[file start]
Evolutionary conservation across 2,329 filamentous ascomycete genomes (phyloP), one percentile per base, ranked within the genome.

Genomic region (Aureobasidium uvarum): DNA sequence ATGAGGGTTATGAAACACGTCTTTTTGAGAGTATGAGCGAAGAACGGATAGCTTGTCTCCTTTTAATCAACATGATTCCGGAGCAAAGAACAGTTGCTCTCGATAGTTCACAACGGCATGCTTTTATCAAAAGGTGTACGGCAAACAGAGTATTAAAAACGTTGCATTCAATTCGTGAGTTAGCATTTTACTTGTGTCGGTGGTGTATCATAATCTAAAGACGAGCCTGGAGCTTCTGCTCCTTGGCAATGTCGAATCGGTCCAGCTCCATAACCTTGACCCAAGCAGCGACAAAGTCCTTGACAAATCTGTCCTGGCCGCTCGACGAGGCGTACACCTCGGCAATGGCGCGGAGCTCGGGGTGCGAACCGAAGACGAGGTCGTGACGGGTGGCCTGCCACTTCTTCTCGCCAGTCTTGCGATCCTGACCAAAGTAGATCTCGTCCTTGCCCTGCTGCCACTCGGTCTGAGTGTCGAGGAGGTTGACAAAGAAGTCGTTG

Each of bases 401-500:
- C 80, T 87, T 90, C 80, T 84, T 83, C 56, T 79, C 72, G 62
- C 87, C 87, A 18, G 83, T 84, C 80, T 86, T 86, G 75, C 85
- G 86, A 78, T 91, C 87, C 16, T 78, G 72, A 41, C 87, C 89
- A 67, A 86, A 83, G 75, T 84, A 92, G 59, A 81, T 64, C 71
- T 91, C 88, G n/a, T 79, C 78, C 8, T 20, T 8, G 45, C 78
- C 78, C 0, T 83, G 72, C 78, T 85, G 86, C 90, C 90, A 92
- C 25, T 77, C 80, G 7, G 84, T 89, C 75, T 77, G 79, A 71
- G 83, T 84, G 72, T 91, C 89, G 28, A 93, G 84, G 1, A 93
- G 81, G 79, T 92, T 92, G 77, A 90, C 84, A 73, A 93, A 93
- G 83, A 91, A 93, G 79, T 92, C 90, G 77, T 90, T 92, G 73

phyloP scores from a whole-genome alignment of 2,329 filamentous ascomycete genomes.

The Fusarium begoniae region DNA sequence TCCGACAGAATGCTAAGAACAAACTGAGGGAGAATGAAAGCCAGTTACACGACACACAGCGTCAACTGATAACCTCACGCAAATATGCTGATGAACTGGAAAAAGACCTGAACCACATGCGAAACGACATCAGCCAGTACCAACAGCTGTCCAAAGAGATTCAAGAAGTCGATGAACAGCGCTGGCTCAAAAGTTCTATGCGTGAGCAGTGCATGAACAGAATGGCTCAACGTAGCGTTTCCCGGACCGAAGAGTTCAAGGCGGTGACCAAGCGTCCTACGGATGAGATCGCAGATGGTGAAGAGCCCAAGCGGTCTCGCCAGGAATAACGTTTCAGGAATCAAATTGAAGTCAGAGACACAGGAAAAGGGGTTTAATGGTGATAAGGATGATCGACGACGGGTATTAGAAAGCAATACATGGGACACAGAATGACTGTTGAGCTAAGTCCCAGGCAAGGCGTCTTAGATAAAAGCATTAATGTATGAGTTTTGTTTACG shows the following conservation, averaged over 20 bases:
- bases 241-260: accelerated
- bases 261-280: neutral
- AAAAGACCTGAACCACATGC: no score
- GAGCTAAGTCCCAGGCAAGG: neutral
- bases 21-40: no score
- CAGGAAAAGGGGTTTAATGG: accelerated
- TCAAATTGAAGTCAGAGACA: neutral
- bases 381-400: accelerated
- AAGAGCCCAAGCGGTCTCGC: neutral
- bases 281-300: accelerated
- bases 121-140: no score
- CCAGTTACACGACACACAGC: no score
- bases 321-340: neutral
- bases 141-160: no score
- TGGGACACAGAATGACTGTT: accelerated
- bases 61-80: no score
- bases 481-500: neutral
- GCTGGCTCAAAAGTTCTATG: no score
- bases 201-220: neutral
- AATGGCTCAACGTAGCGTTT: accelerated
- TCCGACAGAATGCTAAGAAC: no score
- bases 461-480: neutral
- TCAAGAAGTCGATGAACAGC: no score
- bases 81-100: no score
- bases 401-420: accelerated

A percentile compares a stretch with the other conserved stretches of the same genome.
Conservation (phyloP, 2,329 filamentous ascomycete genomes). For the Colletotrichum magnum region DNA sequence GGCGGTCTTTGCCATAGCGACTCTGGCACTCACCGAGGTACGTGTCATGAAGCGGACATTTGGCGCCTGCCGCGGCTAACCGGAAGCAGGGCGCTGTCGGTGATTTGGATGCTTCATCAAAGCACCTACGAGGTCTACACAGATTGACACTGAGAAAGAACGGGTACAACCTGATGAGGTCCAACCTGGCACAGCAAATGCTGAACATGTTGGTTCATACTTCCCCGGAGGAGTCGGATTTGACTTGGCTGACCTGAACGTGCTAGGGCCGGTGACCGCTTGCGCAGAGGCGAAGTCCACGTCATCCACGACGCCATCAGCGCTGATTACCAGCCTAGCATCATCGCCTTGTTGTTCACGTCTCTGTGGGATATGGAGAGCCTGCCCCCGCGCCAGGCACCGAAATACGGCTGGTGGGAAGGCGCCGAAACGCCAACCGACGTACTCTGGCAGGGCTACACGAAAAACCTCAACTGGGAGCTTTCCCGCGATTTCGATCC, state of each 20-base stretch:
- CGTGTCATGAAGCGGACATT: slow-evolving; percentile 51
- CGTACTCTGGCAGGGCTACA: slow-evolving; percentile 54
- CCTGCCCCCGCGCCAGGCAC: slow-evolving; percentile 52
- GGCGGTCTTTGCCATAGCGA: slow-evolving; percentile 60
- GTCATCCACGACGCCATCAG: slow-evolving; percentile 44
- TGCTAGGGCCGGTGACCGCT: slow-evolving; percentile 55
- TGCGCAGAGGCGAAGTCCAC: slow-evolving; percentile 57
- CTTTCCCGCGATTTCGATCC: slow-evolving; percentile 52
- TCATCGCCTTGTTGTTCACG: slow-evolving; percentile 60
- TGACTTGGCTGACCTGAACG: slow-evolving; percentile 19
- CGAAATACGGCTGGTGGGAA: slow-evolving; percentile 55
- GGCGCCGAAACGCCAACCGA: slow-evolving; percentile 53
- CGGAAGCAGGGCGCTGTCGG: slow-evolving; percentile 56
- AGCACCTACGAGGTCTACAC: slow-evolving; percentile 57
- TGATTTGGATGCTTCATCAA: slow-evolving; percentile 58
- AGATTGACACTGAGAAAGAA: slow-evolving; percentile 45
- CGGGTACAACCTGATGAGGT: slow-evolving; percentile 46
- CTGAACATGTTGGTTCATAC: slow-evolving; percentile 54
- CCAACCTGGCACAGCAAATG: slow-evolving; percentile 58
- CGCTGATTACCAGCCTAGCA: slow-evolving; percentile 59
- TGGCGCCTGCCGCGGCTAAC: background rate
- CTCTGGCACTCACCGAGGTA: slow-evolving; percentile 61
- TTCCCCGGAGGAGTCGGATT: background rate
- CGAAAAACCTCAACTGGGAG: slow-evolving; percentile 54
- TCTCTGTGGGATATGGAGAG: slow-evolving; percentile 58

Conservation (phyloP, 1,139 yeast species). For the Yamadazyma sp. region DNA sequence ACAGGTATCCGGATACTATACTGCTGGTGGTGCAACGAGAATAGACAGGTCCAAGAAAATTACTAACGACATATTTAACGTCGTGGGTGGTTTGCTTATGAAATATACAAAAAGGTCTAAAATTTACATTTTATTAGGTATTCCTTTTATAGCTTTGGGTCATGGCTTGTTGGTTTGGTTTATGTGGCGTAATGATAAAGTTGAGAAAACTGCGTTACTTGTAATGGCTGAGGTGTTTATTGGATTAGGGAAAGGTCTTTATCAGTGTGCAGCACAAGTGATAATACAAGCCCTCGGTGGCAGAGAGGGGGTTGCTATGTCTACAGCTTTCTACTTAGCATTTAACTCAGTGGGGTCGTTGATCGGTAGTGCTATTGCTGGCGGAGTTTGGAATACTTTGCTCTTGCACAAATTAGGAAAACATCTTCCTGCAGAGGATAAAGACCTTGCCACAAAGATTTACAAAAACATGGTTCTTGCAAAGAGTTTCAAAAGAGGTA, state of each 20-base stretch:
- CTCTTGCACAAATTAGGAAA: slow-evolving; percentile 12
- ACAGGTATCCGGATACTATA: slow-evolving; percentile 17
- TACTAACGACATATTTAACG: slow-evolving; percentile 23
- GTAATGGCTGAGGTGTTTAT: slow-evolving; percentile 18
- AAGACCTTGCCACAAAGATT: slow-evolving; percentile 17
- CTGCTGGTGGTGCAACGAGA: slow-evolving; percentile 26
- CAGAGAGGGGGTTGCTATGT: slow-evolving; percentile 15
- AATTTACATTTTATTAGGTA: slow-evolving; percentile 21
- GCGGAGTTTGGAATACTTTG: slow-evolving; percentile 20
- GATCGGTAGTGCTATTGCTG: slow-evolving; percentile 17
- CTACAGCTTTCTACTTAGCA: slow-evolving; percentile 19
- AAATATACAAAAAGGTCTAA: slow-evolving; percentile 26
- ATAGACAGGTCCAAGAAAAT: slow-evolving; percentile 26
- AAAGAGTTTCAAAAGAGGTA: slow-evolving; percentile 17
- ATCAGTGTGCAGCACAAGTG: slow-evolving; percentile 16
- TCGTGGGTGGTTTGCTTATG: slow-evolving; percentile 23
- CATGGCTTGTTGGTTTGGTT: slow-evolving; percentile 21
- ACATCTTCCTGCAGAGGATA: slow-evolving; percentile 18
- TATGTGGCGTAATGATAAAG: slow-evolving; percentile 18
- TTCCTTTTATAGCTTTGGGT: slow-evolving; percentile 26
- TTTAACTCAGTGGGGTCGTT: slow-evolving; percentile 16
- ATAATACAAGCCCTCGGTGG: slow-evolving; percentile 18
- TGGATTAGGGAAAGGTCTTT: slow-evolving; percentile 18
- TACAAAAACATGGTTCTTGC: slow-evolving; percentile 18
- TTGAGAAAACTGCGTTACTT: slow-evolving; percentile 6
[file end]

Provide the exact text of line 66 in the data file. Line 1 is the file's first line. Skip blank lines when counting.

- CGAAAAACCTCAACTGGGAG: slow-evolving; percentile 54